Saturday, 5 August 2017

Contrasting geology in South Devon

Devon is the only English county which shares a border with Cornwall, and the only county which gives its name to a geological epoch.
Barbara and I have just returned from a week in South Devon, the highlight of which was a short but spectacular coast path walk in the South Hams, from the Kingsbridge estuary, near Salcombe, to Sharp Tor, an area of jagged Devonian schist outcrops.
Kingsbridge estuary near Salcombe
 
Unfortunately we based ourselves further north in the relatively unattractive town of Paignton in the centre of the "English Riviera" between Brixham and Torquay.
This stretch of coast, up to Dawlish, is very different from that of Cornwall, or of Devon's South Hams. It is dominated by New Red Sandstone sediments, which give rise to the distinctive red cliffs and beaches of this region.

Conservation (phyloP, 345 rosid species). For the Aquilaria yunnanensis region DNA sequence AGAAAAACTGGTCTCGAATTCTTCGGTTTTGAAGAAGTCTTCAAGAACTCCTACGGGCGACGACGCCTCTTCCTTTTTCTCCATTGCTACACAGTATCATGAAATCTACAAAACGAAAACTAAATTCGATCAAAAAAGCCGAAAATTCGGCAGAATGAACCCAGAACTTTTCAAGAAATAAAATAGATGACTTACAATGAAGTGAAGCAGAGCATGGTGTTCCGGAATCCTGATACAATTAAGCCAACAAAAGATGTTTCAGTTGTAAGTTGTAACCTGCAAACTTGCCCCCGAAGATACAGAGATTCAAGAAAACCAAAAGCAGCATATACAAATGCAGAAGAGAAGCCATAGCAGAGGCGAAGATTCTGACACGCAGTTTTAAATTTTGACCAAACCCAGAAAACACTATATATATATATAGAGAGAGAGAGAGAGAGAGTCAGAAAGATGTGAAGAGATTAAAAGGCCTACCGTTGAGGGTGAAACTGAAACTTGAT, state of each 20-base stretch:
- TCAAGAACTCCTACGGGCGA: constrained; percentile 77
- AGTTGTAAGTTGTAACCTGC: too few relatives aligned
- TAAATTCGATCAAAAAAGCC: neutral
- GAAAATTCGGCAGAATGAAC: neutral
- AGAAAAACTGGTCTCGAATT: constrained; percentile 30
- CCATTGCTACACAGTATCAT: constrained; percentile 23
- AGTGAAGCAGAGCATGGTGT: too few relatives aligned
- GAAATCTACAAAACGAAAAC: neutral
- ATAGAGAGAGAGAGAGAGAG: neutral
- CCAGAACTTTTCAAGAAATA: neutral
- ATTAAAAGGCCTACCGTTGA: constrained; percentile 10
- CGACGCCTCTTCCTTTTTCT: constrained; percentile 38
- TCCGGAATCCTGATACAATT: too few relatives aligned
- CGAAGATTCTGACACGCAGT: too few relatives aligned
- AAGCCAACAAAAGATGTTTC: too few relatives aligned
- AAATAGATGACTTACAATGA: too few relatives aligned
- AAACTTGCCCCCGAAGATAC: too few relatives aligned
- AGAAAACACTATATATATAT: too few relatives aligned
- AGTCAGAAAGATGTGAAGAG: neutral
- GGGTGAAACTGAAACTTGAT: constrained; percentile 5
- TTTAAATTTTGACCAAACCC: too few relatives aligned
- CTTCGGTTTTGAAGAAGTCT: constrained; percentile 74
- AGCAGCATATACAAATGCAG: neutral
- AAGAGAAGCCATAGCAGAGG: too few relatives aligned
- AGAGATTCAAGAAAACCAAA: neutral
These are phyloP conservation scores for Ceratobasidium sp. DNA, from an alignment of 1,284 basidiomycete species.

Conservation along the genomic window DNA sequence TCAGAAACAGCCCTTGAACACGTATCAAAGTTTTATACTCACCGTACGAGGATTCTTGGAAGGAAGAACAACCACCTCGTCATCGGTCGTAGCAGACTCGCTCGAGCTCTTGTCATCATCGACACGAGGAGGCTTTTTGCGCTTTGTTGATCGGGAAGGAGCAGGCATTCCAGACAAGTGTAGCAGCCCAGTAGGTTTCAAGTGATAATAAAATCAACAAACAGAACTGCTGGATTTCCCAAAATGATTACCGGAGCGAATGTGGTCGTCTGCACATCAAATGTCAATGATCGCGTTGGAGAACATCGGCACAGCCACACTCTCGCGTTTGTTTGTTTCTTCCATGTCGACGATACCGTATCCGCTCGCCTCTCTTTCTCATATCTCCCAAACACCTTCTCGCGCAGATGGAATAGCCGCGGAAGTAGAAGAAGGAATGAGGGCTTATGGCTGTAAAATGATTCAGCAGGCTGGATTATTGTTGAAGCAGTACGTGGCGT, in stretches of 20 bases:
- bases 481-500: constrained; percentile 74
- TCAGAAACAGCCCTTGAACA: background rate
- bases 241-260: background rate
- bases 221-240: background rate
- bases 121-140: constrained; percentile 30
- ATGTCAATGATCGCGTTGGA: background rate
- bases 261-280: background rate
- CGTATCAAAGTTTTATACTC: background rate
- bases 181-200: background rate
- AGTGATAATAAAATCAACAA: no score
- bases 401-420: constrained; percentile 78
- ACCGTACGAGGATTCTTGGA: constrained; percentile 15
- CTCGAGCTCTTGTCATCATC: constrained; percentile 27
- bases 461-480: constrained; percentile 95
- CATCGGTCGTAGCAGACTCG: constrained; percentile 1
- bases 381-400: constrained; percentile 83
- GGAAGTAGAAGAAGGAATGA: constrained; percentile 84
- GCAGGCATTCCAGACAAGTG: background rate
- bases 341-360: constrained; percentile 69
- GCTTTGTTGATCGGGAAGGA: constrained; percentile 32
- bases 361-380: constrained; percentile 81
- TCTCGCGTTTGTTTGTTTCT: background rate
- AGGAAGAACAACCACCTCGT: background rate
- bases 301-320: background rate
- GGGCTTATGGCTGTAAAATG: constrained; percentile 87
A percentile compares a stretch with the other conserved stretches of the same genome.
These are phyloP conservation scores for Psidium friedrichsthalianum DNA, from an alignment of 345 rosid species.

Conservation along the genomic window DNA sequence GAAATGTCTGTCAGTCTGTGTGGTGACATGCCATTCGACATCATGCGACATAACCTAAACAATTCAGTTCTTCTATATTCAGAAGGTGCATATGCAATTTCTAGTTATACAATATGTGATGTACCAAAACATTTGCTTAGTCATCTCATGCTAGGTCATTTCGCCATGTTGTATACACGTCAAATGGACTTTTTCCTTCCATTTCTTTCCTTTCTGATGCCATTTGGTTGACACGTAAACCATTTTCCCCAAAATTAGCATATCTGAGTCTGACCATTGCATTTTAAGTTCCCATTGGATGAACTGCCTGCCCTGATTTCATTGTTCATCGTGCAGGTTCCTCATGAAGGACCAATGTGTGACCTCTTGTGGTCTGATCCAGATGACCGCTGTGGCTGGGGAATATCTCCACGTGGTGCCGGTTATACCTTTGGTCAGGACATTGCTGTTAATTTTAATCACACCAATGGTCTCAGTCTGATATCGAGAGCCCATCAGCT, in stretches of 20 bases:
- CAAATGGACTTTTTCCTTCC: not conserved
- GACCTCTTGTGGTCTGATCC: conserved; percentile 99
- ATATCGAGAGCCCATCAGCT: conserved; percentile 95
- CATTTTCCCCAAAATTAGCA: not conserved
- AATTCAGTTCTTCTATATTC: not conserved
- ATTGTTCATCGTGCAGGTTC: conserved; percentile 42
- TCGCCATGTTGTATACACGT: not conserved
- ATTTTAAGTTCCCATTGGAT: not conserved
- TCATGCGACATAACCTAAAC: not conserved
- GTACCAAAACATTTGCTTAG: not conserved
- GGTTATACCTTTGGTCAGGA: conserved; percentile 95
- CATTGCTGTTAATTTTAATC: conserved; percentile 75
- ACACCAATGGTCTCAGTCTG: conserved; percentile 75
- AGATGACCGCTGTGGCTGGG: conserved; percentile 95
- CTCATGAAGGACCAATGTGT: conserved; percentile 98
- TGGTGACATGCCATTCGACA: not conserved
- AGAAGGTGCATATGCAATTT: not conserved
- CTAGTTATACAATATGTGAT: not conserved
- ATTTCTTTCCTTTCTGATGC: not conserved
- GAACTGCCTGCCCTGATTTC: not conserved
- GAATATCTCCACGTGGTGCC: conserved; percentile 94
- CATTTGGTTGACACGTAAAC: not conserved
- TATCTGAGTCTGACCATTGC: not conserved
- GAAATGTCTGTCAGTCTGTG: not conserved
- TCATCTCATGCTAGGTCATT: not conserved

Red sandstone beach at Paignton
The area most familiar with visitors travelling to Cornwall by train will be that near Dawlish, where Brunel's Victorian rail tracks (posting of 10 December 2012) cut dramatically through the red cliffs, formed from aeolian (wind-blown) sand which was laid down in the Permian period around  250 million years ago.
The Penzance to London Paddington mainline train passing by the sandstone cliffs at Dawlish
 

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